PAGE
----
by Mitch Kokai
Senior Political Analyst, John Locke Foundation
“Nonpartisan” Supreme Court watchdogs demanding conservative justices disclose more about their finances hauled in millions of dollars combined in 2022 from the largest Democratic-allied dark money network in the United States, tax forms show.
The cash transfers, which became public Wednesday upon the release of new financial disclosures, underscore how groups leading a campaign targeting Supreme Court Justices Clarence Thomas and Samuel Alito over trips and gifts they accepted, but did not report, rely on influential left-wing grantmakers to help keep their lights on. Several of these self-described watchdogs took heaps of cash from nonprofit organizations managed by Arabella Advisors, a consulting firm overseeing an anonymously-funded network that spent over $1 billion last year propping up liberal causes.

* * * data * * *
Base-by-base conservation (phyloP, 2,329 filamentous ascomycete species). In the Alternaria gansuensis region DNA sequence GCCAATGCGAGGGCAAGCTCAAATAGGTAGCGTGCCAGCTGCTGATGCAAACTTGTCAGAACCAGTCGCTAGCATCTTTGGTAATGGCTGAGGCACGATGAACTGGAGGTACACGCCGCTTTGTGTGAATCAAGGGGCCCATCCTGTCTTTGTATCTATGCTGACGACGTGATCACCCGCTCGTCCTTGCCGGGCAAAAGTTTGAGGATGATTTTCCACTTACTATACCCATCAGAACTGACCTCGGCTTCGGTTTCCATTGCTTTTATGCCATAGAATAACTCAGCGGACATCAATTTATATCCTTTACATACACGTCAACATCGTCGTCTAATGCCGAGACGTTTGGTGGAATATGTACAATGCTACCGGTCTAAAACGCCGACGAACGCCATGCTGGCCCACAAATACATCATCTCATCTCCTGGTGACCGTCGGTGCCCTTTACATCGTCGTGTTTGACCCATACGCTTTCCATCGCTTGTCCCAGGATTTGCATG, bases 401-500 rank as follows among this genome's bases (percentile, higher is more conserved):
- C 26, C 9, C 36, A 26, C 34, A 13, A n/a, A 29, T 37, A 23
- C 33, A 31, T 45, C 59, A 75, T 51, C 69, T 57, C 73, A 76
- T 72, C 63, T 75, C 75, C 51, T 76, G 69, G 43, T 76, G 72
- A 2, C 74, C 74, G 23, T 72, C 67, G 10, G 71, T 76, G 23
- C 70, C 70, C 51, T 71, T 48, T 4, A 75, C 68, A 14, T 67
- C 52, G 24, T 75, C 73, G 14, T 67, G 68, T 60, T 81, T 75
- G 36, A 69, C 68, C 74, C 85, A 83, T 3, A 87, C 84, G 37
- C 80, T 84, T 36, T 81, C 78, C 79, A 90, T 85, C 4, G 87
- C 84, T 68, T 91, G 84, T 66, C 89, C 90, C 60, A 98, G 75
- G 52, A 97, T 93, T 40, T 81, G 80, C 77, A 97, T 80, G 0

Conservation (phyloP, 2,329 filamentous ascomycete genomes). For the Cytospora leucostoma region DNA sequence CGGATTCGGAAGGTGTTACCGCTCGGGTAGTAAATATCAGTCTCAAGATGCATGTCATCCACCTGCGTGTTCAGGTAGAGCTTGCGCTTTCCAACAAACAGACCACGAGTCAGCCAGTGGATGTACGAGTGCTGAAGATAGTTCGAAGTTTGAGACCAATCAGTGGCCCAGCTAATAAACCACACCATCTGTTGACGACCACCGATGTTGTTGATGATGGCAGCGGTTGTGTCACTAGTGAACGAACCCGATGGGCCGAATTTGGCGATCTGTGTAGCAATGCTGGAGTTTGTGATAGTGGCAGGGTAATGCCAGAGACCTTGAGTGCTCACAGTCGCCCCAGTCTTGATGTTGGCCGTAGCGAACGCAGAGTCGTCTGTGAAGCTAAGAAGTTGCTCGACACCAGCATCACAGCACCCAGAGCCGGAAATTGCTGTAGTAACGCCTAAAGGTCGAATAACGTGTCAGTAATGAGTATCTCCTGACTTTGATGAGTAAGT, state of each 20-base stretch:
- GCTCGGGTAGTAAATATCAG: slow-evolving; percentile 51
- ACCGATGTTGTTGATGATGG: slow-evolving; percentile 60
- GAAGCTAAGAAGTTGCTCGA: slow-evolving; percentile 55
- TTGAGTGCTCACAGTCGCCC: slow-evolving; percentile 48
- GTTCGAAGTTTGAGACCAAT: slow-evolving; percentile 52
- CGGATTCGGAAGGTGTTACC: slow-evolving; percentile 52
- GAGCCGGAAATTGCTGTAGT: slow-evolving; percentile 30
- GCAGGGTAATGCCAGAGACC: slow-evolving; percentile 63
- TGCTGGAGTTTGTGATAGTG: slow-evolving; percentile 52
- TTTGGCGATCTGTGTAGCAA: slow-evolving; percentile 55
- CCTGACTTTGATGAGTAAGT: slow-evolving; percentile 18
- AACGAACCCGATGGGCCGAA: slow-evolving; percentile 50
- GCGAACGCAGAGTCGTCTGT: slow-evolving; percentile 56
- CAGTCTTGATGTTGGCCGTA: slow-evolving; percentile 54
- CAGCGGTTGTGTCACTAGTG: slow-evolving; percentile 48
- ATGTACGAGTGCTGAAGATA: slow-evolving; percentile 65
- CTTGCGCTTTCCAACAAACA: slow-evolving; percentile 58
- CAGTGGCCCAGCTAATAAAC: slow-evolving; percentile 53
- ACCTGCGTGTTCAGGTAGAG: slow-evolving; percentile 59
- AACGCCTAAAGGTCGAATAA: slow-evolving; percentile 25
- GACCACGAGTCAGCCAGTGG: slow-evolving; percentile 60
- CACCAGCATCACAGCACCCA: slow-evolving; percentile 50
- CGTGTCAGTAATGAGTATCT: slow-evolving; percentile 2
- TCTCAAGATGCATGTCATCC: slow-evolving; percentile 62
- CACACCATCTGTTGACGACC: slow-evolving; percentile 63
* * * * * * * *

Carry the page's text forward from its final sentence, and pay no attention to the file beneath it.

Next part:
Washington D.C. Attorney General Brian Schwalb (D) is investigating Arabella Advisors and its offshoots, including New Venture Fund and Sixteen Thirty Fund, and his office issued subpoenas to the network in September for information on financial mismanagement allegations. The consultancy also manages Hopewell Fund, North Fund, and Windward Fund, which, like others in the network, sponsor little-known groups that aren’t required to file their own tax forms with the IRS.
“Arabella Advisors and the dark money groups it advises specialize in cultivating pop-up front groups to make their extreme agenda sound locally-run or nonpartisan,” Carrie Severino, president of the conservative Judicial Crisis Network, told the Washington Examiner. “It’s no surprise they’re behind the campaign to discredit originalist justices.”
JCN, the judicial advocacy group also known as Concord Fund, is affiliated with Federalist Society co-chair Leonard Leo, a conservative activist who, along with GOP businessman Harlan Crow, could face congressional subpoenas over their ties to Thomas and Alito. Senate Judiciary Committee Democrats decided against a vote on the matter last week after Republicans, including Sen. Josh Hawley (R-MO), dangled the idea of an Arabella subpoena.